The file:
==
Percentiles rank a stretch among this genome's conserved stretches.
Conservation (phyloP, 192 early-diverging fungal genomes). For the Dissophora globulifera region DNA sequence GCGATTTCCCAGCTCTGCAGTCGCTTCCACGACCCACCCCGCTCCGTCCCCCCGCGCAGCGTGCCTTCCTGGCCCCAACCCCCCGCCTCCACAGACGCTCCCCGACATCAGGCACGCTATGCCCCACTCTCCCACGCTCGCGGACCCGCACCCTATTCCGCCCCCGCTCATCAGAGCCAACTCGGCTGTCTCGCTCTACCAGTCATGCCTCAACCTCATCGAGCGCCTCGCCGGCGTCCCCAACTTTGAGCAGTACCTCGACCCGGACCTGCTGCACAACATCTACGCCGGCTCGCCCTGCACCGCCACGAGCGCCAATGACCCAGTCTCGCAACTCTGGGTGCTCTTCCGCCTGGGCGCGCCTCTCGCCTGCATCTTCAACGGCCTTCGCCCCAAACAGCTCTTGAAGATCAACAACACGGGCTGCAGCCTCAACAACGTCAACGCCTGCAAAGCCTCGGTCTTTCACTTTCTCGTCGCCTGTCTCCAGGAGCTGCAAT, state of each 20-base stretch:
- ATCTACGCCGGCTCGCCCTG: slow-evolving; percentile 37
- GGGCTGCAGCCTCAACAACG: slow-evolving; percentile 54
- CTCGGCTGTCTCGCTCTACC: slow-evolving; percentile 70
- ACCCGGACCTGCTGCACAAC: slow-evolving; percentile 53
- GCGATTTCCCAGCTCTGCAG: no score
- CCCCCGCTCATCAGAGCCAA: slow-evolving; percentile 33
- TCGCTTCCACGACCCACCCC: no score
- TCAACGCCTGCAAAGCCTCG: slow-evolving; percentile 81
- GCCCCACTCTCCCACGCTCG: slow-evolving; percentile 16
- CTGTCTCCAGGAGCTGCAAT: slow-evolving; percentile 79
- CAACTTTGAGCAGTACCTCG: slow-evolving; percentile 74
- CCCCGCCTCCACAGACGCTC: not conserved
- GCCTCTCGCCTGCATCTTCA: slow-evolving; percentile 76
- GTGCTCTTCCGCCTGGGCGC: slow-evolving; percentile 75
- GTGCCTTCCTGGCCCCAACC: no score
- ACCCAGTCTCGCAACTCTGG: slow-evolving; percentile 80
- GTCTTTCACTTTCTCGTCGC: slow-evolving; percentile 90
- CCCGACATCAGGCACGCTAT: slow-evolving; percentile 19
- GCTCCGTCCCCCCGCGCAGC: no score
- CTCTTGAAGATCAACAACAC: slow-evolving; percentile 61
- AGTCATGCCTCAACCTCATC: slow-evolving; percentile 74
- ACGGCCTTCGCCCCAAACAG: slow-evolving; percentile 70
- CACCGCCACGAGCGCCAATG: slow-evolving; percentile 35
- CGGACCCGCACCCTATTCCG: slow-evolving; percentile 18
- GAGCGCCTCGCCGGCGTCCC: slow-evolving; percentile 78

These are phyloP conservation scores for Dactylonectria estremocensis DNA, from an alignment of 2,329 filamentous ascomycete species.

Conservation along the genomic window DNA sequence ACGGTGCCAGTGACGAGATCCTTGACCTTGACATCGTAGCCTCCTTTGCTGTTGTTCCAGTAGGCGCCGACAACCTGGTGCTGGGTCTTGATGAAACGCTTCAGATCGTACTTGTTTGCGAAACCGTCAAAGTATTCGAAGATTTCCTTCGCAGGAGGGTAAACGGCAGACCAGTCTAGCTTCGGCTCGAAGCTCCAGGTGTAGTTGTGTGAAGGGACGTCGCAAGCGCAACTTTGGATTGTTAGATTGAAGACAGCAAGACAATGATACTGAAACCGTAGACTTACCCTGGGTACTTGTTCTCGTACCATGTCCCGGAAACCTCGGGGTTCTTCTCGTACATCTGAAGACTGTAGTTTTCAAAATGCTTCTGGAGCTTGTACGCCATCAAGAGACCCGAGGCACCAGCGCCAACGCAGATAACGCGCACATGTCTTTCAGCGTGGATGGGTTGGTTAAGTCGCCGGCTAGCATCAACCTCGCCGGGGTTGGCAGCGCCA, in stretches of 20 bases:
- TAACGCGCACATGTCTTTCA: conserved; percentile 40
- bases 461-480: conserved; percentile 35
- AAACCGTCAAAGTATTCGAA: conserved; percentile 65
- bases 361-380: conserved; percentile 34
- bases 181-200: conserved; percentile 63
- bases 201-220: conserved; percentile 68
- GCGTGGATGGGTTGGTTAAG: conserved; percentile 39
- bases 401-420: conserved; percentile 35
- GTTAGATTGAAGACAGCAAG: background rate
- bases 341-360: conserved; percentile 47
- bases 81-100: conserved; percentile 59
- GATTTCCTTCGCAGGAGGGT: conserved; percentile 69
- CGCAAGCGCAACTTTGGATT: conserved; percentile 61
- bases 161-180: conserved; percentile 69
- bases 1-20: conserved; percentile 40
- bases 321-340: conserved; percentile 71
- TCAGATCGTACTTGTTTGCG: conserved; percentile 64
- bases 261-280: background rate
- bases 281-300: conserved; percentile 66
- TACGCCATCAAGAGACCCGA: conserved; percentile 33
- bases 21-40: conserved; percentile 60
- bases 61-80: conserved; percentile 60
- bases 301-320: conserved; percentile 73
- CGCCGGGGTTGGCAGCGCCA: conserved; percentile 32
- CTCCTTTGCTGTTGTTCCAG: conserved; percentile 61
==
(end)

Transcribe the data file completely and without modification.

Percentiles rank a stretch among this genome's conserved stretches.
Conservation (phyloP, 192 early-diverging fungal genomes). For the Dissophora globulifera region DNA sequence GCGATTTCCCAGCTCTGCAGTCGCTTCCACGACCCACCCCGCTCCGTCCCCCCGCGCAGCGTGCCTTCCTGGCCCCAACCCCCCGCCTCCACAGACGCTCCCCGACATCAGGCACGCTATGCCCCACTCTCCCACGCTCGCGGACCCGCACCCTATTCCGCCCCCGCTCATCAGAGCCAACTCGGCTGTCTCGCTCTACCAGTCATGCCTCAACCTCATCGAGCGCCTCGCCGGCGTCCCCAACTTTGAGCAGTACCTCGACCCGGACCTGCTGCACAACATCTACGCCGGCTCGCCCTGCACCGCCACGAGCGCCAATGACCCAGTCTCGCAACTCTGGGTGCTCTTCCGCCTGGGCGCGCCTCTCGCCTGCATCTTCAACGGCCTTCGCCCCAAACAGCTCTTGAAGATCAACAACACGGGCTGCAGCCTCAACAACGTCAACGCCTGCAAAGCCTCGGTCTTTCACTTTCTCGTCGCCTGTCTCCAGGAGCTGCAAT, state of each 20-base stretch:
- ATCTACGCCGGCTCGCCCTG: slow-evolving; percentile 37
- GGGCTGCAGCCTCAACAACG: slow-evolving; percentile 54
- CTCGGCTGTCTCGCTCTACC: slow-evolving; percentile 70
- ACCCGGACCTGCTGCACAAC: slow-evolving; percentile 53
- GCGATTTCCCAGCTCTGCAG: no score
- CCCCCGCTCATCAGAGCCAA: slow-evolving; percentile 33
- TCGCTTCCACGACCCACCCC: no score
- TCAACGCCTGCAAAGCCTCG: slow-evolving; percentile 81
- GCCCCACTCTCCCACGCTCG: slow-evolving; percentile 16
- CTGTCTCCAGGAGCTGCAAT: slow-evolving; percentile 79
- CAACTTTGAGCAGTACCTCG: slow-evolving; percentile 74
- CCCCGCCTCCACAGACGCTC: not conserved
- GCCTCTCGCCTGCATCTTCA: slow-evolving; percentile 76
- GTGCTCTTCCGCCTGGGCGC: slow-evolving; percentile 75
- GTGCCTTCCTGGCCCCAACC: no score
- ACCCAGTCTCGCAACTCTGG: slow-evolving; percentile 80
- GTCTTTCACTTTCTCGTCGC: slow-evolving; percentile 90
- CCCGACATCAGGCACGCTAT: slow-evolving; percentile 19
- GCTCCGTCCCCCCGCGCAGC: no score
- CTCTTGAAGATCAACAACAC: slow-evolving; percentile 61
- AGTCATGCCTCAACCTCATC: slow-evolving; percentile 74
- ACGGCCTTCGCCCCAAACAG: slow-evolving; percentile 70
- CACCGCCACGAGCGCCAATG: slow-evolving; percentile 35
- CGGACCCGCACCCTATTCCG: slow-evolving; percentile 18
- GAGCGCCTCGCCGGCGTCCC: slow-evolving; percentile 78

These are phyloP conservation scores for Dactylonectria estremocensis DNA, from an alignment of 2,329 filamentous ascomycete species.

Conservation along the genomic window DNA sequence ACGGTGCCAGTGACGAGATCCTTGACCTTGACATCGTAGCCTCCTTTGCTGTTGTTCCAGTAGGCGCCGACAACCTGGTGCTGGGTCTTGATGAAACGCTTCAGATCGTACTTGTTTGCGAAACCGTCAAAGTATTCGAAGATTTCCTTCGCAGGAGGGTAAACGGCAGACCAGTCTAGCTTCGGCTCGAAGCTCCAGGTGTAGTTGTGTGAAGGGACGTCGCAAGCGCAACTTTGGATTGTTAGATTGAAGACAGCAAGACAATGATACTGAAACCGTAGACTTACCCTGGGTACTTGTTCTCGTACCATGTCCCGGAAACCTCGGGGTTCTTCTCGTACATCTGAAGACTGTAGTTTTCAAAATGCTTCTGGAGCTTGTACGCCATCAAGAGACCCGAGGCACCAGCGCCAACGCAGATAACGCGCACATGTCTTTCAGCGTGGATGGGTTGGTTAAGTCGCCGGCTAGCATCAACCTCGCCGGGGTTGGCAGCGCCA, in stretches of 20 bases:
- TAACGCGCACATGTCTTTCA: conserved; percentile 40
- bases 461-480: conserved; percentile 35
- AAACCGTCAAAGTATTCGAA: conserved; percentile 65
- bases 361-380: conserved; percentile 34
- bases 181-200: conserved; percentile 63
- bases 201-220: conserved; percentile 68
- GCGTGGATGGGTTGGTTAAG: conserved; percentile 39
- bases 401-420: conserved; percentile 35
- GTTAGATTGAAGACAGCAAG: background rate
- bases 341-360: conserved; percentile 47
- bases 81-100: conserved; percentile 59
- GATTTCCTTCGCAGGAGGGT: conserved; percentile 69
- CGCAAGCGCAACTTTGGATT: conserved; percentile 61
- bases 161-180: conserved; percentile 69
- bases 1-20: conserved; percentile 40
- bases 321-340: conserved; percentile 71
- TCAGATCGTACTTGTTTGCG: conserved; percentile 64
- bases 261-280: background rate
- bases 281-300: conserved; percentile 66
- TACGCCATCAAGAGACCCGA: conserved; percentile 33
- bases 21-40: conserved; percentile 60
- bases 61-80: conserved; percentile 60
- bases 301-320: conserved; percentile 73
- CGCCGGGGTTGGCAGCGCCA: conserved; percentile 32
- CTCCTTTGCTGTTGTTCCAG: conserved; percentile 61